The documents include a map that assesses the level of cooperation between Prigozhin's "company" and individual African countries, scoring them at between one to five points on matters of cooperation that include military, political, economic, police training, media and humanitarian projects.
This Russian activity hasn't gone without notice in Washington. Last December, national security advisor John Bolton, in a speech to the Heritage Foundation, laid out what he called "the Trump administration's new Africa strategy."
"In short," said Bolton, "the predatory practices pursued by China and Russia stunt economic growth in Africa; threaten the financial independence of African nations; inhibit opportunities for U.S. investment; interfere with U.S. military operations and pose a significant threat to U.S. national security interests."
He outlined a three-part response, which included advancing trade and commercial ties, countering radical Islamist terrorism and violent conflict, and ensuring U.S. aid dollars are more effectively deployed.
The United States, however, is playing catch-up and lacks not only the bandwidth but also the focus. It also hasn't yet fully absorbed the requirements of this new, global struggle for influence, one where the costs of losing may not be apparent until it's become a fait accompli.
One of the earliest experts to spot this Russian shift of attention to Africa was J. Peter Pham, director of the Atlantic Council's Africa Center. Pham isn't ready to predict a return to the Cold War's zero-sum competition in Africa, but he does believe the United States and Europe "no longer can ignore Moscow's resurgent interest" and its reconstituting of a strategic web of access.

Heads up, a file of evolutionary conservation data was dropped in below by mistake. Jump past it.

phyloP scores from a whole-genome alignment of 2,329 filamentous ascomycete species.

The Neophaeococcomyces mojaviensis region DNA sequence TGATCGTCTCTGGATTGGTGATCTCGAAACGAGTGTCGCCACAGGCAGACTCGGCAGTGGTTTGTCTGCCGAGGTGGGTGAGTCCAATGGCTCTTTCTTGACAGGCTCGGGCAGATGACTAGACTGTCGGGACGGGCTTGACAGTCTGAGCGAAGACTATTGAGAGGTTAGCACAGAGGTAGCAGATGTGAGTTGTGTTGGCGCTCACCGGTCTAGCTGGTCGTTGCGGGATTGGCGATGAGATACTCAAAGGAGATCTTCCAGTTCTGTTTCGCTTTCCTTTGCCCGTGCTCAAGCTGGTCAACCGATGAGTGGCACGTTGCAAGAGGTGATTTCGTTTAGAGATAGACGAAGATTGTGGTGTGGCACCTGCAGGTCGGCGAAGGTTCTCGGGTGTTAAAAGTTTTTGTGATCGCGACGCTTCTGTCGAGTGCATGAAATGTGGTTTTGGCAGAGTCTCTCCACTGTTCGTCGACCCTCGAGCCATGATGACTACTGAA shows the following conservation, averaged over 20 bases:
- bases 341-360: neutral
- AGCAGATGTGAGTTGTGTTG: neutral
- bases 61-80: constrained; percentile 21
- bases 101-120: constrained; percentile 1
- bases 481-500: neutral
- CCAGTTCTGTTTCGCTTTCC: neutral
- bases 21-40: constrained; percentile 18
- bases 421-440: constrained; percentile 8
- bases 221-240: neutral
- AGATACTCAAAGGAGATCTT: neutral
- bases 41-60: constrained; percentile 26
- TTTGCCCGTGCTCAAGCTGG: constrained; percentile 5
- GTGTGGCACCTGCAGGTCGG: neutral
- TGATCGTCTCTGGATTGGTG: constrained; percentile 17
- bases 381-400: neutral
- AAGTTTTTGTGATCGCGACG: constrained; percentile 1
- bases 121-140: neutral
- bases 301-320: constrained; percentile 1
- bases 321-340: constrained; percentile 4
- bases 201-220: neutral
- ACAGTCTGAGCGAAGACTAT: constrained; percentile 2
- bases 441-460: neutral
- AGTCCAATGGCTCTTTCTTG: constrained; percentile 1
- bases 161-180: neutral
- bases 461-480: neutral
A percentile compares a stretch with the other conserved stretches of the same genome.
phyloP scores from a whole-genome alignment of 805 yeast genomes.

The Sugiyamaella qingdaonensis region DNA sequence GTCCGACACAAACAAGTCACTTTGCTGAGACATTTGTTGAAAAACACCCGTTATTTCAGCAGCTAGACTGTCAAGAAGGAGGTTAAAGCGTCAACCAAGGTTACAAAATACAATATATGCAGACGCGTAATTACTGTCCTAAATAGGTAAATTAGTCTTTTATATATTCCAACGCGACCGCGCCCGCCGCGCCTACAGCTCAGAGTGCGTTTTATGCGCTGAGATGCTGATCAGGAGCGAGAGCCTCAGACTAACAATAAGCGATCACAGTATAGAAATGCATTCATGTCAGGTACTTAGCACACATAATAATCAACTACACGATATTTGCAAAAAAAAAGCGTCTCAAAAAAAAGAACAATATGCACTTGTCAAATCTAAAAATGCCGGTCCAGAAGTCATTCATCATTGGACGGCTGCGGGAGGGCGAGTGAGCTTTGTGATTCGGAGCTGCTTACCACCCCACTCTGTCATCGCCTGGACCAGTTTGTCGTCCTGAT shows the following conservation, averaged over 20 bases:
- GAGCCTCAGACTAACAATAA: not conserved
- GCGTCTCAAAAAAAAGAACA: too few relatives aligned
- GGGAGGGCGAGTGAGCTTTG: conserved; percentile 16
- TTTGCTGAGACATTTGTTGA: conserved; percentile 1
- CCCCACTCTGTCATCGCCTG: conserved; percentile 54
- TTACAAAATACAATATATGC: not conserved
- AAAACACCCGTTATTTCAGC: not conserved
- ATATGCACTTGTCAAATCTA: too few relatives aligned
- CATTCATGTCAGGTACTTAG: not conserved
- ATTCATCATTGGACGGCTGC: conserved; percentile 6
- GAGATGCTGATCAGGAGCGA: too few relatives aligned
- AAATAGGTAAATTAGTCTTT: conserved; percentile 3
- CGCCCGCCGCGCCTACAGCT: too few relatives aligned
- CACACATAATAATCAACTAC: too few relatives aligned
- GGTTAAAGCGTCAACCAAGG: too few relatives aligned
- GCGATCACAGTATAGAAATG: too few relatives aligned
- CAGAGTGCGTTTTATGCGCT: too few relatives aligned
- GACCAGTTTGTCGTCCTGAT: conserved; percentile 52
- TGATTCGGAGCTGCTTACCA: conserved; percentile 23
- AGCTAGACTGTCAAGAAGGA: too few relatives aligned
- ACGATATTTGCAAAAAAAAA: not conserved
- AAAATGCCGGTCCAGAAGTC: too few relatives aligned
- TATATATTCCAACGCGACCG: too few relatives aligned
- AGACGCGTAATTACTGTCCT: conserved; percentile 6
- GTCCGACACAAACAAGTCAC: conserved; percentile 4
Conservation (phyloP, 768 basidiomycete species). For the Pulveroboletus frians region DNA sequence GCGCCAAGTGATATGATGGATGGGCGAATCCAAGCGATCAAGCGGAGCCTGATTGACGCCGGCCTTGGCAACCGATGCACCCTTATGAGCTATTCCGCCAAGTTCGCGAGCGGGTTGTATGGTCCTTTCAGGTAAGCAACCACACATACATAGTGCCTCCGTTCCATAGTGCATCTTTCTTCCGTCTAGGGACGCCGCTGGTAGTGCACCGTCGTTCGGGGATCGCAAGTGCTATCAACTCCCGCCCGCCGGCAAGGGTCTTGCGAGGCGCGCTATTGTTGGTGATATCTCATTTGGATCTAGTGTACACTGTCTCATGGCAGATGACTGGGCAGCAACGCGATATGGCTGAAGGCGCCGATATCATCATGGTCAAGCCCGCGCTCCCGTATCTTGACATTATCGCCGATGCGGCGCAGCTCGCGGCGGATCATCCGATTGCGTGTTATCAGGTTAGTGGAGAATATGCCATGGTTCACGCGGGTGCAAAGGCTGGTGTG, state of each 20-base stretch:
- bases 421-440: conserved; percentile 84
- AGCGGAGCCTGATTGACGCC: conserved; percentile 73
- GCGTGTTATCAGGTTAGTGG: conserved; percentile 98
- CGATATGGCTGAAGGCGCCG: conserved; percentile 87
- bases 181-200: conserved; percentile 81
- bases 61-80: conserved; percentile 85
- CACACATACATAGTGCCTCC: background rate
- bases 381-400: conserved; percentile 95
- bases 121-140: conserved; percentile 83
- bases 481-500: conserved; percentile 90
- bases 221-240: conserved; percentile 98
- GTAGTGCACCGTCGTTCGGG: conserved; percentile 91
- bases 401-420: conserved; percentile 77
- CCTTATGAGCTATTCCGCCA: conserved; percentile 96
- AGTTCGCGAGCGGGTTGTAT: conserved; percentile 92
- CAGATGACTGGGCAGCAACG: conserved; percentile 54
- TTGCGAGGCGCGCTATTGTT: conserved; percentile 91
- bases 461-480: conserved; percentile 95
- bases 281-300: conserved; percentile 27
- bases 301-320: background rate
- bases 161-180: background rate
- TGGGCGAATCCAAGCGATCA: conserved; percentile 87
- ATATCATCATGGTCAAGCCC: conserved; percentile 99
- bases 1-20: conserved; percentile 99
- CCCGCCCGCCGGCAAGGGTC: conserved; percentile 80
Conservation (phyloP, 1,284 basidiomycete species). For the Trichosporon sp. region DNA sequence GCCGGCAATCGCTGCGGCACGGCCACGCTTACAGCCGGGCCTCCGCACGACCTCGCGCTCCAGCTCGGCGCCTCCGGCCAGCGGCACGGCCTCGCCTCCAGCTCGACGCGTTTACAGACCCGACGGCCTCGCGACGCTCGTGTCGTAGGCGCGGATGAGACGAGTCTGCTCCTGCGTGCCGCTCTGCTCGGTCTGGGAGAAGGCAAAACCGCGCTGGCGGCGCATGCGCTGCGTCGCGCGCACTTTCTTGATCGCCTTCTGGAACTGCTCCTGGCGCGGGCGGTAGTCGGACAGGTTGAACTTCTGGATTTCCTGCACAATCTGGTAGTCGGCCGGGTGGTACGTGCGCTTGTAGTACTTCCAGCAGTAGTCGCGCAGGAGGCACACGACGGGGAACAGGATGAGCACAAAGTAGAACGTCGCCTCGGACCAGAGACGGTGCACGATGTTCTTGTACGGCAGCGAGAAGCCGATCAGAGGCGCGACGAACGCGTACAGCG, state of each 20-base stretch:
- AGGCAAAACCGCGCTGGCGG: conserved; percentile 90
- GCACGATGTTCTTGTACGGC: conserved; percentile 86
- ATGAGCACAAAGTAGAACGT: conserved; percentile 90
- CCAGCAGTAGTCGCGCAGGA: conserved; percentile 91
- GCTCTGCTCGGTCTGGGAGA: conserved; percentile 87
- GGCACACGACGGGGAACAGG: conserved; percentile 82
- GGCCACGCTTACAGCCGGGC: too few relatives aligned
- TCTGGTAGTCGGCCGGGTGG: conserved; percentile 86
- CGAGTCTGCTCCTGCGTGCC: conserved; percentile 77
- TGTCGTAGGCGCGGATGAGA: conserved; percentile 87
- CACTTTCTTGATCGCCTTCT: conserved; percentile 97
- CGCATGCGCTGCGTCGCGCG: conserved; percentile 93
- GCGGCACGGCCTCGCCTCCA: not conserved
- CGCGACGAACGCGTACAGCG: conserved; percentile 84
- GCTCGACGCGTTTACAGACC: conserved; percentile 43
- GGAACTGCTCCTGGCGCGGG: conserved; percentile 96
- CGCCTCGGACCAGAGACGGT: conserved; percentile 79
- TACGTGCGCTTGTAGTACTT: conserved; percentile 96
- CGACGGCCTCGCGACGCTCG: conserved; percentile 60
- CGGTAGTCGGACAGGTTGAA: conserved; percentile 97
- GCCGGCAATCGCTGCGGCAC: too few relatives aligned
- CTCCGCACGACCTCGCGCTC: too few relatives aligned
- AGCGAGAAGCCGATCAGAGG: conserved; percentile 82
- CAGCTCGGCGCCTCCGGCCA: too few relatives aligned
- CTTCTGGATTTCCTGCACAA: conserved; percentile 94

The Washington-based Institute for the Study of War tracks several lines of Russian effort: military basing, security cooperation, capturing the emerging nuclear energy market, gaining access to natural resources, leveraging private military contractors and growing agricultural export markets for its wheat.
One of the most telling recent efforts, reported in a BBC documentary earlier this year, involved a Russian campaign to influence presidential elections in Madagascar. According to the BBC, the Russians worked with six of the 35 presidential candidates. Candidates who received Russian money told the BBC they were instructed to back off and support the front-runner, who Russia was also backing, when it became apparent he would win.
Yet tracking these sorts of Russian activities in Africa can be a perilous game. Last July, three Russian journalists investigating Prigozhin's paramilitary involvement in CAR were shot dead outside the capital city.
Russia's price for acquiring influence in the Central African Republic might have been a small one. The price for the United States and Africans alike of neglecting this Russian shift may be far higher.
Frederick Kempe is a best-selling author, prize-winning journalist and president & CEO of the Atlantic Council, one of the United States' most influential think tanks on global affairs. He worked at The Wall Street Journal for more than 25 years as a foreign correspondent, assistant managing editor and as the longest-serving editor of the paper's European edition. His latest book – "Berlin 1961: Kennedy, Khrushchev, and the Most Dangerous Place on Earth" – was a New York Times best-seller and has been published in more than a dozen languages. Follow him on Twitter @FredKempe and subscribe here to Inflection Points, his look each Saturday at the past week's top stories and trends.